There is no confusion. Microsoft themselves marketed heavily that Universal Apps (that's Metro, you know) was the main new feature of Windows 10. Your apps will run everywhere - on your phone, tablet, desktop, xbox and that headset device. It is how the future of the OS is meant to look and function.

Clearly Universal Apps are a big thing to Microsoft, but it is not the main new feauture for them. Have a look at http://www.microsoft.com/en-us/windows or http://www.microsoft.com/en-us/windows/features and you will see that "being familiar" and "being a better Windows 7 than Windows 7" are actually the main points: "Familiar and better than ever. Windows 10 is familiar and easy to use, with lots of similarities to Windows 7 including the Start menu. It starts up and resumes fast, has more built-in security to help keep you safe, and is designed to work with software and hardware you already have." You see? No mention of Universal Apps at all in there.

they couldn't even finish their new control panel! If Microsoft themselves can't get their Metro apps working properly, why should any 3rd party developer pay any attention to it?

Because Microsoft doesn't get the development tools much before others anymore. They might be a couple of months ahead, but you and I basically have the same tools at our disposal as the developers at Microsoft. And the new control panel looks finished to me. In the 8.1 era I hardly used it because control panel was clearly the place to go. In Windows 10 I was surprised to see myself using the new "System Settings" instead of Control Panel. Control Panel is still there, just like IE11 is still there for people that really need it...I just haven't really needed it.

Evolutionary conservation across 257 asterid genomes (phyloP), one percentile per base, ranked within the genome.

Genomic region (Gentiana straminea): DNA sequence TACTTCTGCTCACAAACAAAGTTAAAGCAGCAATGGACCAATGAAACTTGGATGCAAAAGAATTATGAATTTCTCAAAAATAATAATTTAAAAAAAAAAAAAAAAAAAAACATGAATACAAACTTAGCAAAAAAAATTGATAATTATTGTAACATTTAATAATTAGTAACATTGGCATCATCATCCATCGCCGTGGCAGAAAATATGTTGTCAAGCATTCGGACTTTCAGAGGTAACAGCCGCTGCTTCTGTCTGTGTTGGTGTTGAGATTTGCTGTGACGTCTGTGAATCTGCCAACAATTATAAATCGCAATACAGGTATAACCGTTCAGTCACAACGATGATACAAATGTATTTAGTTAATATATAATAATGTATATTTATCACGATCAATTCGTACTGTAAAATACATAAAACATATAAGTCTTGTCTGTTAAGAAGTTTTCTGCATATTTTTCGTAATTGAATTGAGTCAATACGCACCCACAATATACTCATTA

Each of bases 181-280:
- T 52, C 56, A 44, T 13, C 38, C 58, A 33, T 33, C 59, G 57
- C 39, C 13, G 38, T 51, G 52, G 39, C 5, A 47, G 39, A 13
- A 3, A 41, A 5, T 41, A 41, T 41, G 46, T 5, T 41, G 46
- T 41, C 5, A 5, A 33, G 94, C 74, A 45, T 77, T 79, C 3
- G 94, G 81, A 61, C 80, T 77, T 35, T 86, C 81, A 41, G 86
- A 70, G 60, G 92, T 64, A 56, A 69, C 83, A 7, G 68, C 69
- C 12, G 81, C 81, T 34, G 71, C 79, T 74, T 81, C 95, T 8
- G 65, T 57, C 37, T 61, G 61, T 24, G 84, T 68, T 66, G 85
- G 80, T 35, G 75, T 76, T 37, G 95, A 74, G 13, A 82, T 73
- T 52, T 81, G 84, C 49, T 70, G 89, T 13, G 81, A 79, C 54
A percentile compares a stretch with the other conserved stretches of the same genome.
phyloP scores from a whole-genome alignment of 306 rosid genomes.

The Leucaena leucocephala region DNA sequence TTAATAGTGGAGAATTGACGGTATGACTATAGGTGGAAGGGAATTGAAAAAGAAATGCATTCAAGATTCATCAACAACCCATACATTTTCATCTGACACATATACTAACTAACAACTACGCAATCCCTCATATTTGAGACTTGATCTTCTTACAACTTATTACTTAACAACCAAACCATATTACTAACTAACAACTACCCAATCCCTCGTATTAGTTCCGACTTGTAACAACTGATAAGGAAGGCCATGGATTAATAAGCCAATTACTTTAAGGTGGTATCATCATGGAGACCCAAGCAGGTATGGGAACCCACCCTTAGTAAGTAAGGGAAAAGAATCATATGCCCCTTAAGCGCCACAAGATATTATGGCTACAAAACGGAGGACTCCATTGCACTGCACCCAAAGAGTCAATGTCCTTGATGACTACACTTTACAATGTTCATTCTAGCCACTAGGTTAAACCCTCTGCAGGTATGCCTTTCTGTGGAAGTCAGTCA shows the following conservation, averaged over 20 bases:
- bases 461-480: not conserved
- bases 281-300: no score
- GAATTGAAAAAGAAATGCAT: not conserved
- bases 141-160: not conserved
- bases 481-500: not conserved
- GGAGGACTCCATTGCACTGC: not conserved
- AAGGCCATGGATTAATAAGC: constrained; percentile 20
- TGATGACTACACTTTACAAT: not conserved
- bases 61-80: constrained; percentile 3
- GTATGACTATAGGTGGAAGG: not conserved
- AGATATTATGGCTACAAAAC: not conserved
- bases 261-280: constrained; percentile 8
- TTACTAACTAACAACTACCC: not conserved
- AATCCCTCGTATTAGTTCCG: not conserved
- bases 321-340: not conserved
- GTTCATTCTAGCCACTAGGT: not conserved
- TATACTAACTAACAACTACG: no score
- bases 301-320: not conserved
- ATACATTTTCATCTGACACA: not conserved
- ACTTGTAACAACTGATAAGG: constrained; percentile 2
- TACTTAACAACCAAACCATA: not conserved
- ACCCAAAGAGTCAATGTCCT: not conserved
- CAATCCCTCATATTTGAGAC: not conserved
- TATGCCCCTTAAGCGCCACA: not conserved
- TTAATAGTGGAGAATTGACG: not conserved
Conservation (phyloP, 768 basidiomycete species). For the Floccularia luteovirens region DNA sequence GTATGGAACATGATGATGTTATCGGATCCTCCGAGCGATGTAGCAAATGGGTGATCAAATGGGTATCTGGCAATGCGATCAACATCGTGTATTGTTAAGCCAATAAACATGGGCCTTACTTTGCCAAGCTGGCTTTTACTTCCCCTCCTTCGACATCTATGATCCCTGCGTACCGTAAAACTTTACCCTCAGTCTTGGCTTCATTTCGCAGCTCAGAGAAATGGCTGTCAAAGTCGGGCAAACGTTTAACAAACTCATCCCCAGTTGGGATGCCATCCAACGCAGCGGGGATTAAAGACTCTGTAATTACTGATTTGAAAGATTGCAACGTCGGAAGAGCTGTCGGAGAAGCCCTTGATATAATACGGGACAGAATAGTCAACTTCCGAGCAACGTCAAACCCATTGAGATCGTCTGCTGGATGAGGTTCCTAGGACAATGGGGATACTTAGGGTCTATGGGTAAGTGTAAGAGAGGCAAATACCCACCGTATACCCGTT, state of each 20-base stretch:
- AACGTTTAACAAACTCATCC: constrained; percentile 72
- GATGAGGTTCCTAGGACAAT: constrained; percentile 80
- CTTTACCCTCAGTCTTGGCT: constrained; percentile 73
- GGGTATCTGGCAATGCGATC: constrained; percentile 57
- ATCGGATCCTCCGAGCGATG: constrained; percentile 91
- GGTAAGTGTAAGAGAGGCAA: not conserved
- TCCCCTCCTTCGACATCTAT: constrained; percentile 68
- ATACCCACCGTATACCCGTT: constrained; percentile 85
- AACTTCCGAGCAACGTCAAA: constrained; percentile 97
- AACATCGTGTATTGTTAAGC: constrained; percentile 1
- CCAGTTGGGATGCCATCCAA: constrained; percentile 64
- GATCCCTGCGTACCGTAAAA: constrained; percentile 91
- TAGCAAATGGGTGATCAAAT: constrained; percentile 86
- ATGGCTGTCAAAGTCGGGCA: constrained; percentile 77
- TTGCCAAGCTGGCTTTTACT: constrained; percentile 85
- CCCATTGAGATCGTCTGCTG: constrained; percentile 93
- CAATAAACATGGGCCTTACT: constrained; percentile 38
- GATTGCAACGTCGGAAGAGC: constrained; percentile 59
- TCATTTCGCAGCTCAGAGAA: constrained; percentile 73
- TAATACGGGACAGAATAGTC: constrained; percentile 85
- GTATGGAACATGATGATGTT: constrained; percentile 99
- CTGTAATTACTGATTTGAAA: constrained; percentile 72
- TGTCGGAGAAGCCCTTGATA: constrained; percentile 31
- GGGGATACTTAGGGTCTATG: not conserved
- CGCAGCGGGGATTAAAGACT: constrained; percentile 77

Edited 2015-08-28 13:57 UTC

Reply Parent Score: 2

Deviate_X Member since:
2005-07-11

"...if it is possible to write "mega-applications" like PhotoShop in a Universal App..."

All the new Office Apps are universal apps.

Reply Parent Score: 2

dpJudas Member since:
2009-12-10

If you think that Metro is about rewriting the UI of an application while keeping the inside the same you would be wrong. That would be like saying iOS applications are OSX Applications with a rewritten UI or Android Apps are Linux Applications with a rewritten UI.

I am saying that Microsoft never gave existing developers a reasonable way to move their applications to WinRT/Metro. Some of the large productivity tools have literally hundreds of dialogs written in everything from MFC to WinForms.

There is a reason why MS had to add a special exception to Office when they did Surface: not even a 800lb gorilla could perform this stunt. To my knowledge the Outlook 365 running on my Windows 10 is still not a WinRT/Metro app (please correct me if I am wrong). I don't think this will change until the Win32 bridge arrives. I am really looking forward to see how it works.

I completely agree that Metro is an unfullfilled promise. Not because there is anything wrong with it technically, but simply because app-developers didn't develop apps for it.

I agree that the poor adoption of Windows 8 didn't exactly help. Still, I personally think just as much of the blame falls on just how much work Microsoft expects existing productivity app developers to do to target it.

Clearly Universal Apps are a big thing to Microsoft, but it is not the main new feauture for them.

Okay, maybe the sources I read focused too much on the Universal App thing. And I am not amongst the guys saying *everything* sucks about Windows 10 - I just think that Thom has a valid point in there are a lot of rushed lose ends in Windows 10, esp with their app strategy.

Because Microsoft doesn't get the development tools much before others anymore.

WinDiv doesn't get early access to what they write themselves? If that is really true, they should probably make some changes. ;) In any case I really think they should get their act together and port all their old dialogs. I recall Thom complaining years ago about that same control panel/system settings having the exact same problem on his Surface tablet.

Reply Parent Score: 2